Ifeanyi Orajaka grew up seeking success in business by improving the lives of his fellow Nigerians.
He moved another step closer to his dream this summer as he secured an unprecedented level of in-country financial support for his GVE Projects Ltd. proposal to bring sustainable solar power to off-grid communities in rural Nigeria.
In doing so, Orajaka also realized one of the key goals of the IEEE Smart Village Initiative, which identifies native entrepreneurs who can create sustainable business models for providing electricity to rural communities across the world.
“Ifeanyi now has one village online at 12.5 kilowatts (kW),” said Robin Podmore, co-founder of IEEE Smart Village. “He’s signing up to do three villages each with 24 kW of PV generation serving 200 homes with a microgrid.
“The expectation from Ifeanyi and Nigeria’s Bank of Industry is that he’ll extrapolate that over five years to light up 200,000 homes to serve a million people.”
Orajaka has reached an agreement with Nigeria’s Bank of Industry to provide $675,655.40 USD over 15 years at single digit interest rates to achieve his – and IEEE Smart Village – goals to bring three 25 kW solar photovoltaic-based mini-grids in three rural Nigerian communities. IEEE Smart Village will provide 10 percent of the project cost, or $65,535.20 USD. The project’s first phase is scheduled for completion by late 2015.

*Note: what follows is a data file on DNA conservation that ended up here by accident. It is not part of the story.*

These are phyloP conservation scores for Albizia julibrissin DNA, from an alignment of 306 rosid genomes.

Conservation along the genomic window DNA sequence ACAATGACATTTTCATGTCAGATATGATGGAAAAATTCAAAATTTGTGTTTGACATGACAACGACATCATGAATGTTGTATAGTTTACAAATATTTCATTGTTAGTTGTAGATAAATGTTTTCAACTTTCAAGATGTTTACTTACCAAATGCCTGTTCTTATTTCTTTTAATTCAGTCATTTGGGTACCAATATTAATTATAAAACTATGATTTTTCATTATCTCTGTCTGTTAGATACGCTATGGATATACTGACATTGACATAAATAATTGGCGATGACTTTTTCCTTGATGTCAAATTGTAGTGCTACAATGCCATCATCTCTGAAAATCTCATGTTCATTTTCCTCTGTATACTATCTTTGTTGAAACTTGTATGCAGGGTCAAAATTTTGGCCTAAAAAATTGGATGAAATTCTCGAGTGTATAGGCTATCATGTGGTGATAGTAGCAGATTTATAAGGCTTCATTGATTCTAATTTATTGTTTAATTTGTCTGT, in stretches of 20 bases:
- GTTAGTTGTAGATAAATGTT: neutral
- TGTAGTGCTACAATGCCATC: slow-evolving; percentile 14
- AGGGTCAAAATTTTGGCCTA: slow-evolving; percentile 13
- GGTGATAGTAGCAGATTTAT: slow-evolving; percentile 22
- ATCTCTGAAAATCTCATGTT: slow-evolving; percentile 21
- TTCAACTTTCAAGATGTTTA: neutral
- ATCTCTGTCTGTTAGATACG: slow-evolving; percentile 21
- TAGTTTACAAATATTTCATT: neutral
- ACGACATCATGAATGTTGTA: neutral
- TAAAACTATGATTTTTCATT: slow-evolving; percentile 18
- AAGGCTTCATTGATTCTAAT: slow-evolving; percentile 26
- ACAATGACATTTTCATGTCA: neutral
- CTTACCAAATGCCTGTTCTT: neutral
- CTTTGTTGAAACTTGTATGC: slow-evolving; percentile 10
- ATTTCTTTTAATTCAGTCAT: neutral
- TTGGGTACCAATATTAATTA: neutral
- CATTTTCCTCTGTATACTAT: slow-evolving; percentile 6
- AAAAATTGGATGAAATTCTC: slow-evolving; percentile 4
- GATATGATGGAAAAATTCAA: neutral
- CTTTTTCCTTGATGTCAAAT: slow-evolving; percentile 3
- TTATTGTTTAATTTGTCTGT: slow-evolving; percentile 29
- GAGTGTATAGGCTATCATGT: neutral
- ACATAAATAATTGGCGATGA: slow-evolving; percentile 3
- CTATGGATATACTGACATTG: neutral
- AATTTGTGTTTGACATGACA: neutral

Perhaps more importantly, the cost to rural Nigerians will be affordable and spread over time. A connection fee will cost $20, monthly payments $11.25.
In a note to Podmore on this milestone effort, Orajaka wrote:
“By leveraging IEEE’s support we have been able to gain the collaboration of more organizations. This includes an invitation from the U.S. Department of State to attend the 2015 Global Entrepreneurship Summit in Nairobi, Kenya.”
“We are grateful, honored and proud that the GVE story was made possible by IEEE’s support when we were merely young students with lofty, optimistic ideas [to create] an energy access revolution in West Africa. We are very proud to be ambassadors of IEEE.”
Orajaka’s journey to becoming an IEEE “ambassador” reflects his keen interest in leveraging numerous opportunities open to any IEEE member who distinguishes himself or herself through initiative, innovation and hard work.
He joined IEEE in 2009 as a student member and soon distinguished himself by winning an Outstanding Student Humanitarian Prize in the inaugural IEEE Presidents’ Change the World Competition in 2009 for his Onitsha, Nigeria team’s “Project Spread the Light: Provide Electricity in a Small Settlement.” Soon after, newly appointed IEEE Executive Director Jim Prendergast personally alerted Orajaka to the Humanitarian Technology Network, which Orajaka joined, as it dovetailed with the objectives of his team’s project.
That bigger world, in turn, led him to join the Community Solutions Initiative, which morphed into the IEEE Smart Village Initiative, in which he received mentoring from leaders like Robin Podmore and enjoyed the collaboration of fellow members. This deepening involvement in IEEE led Orajaka to present papers at international IEEE conferences, including regular attendance at the annual IEEE Global Humanitarian Technology Conference.
As he stated earlier, Orajaka credits his involvement with and support from IEEE for his ability to obtain the collaboration of additional organizations, such as the U.S.’s African Development Foundation that sponsors the Power Africa Off-Grid Energy Challenge. All of these factors, Orajaka said, contributed to the success of GVE and the credibility that GVE and its supporters and collaborators brought to its application to the Bank of Nigeria.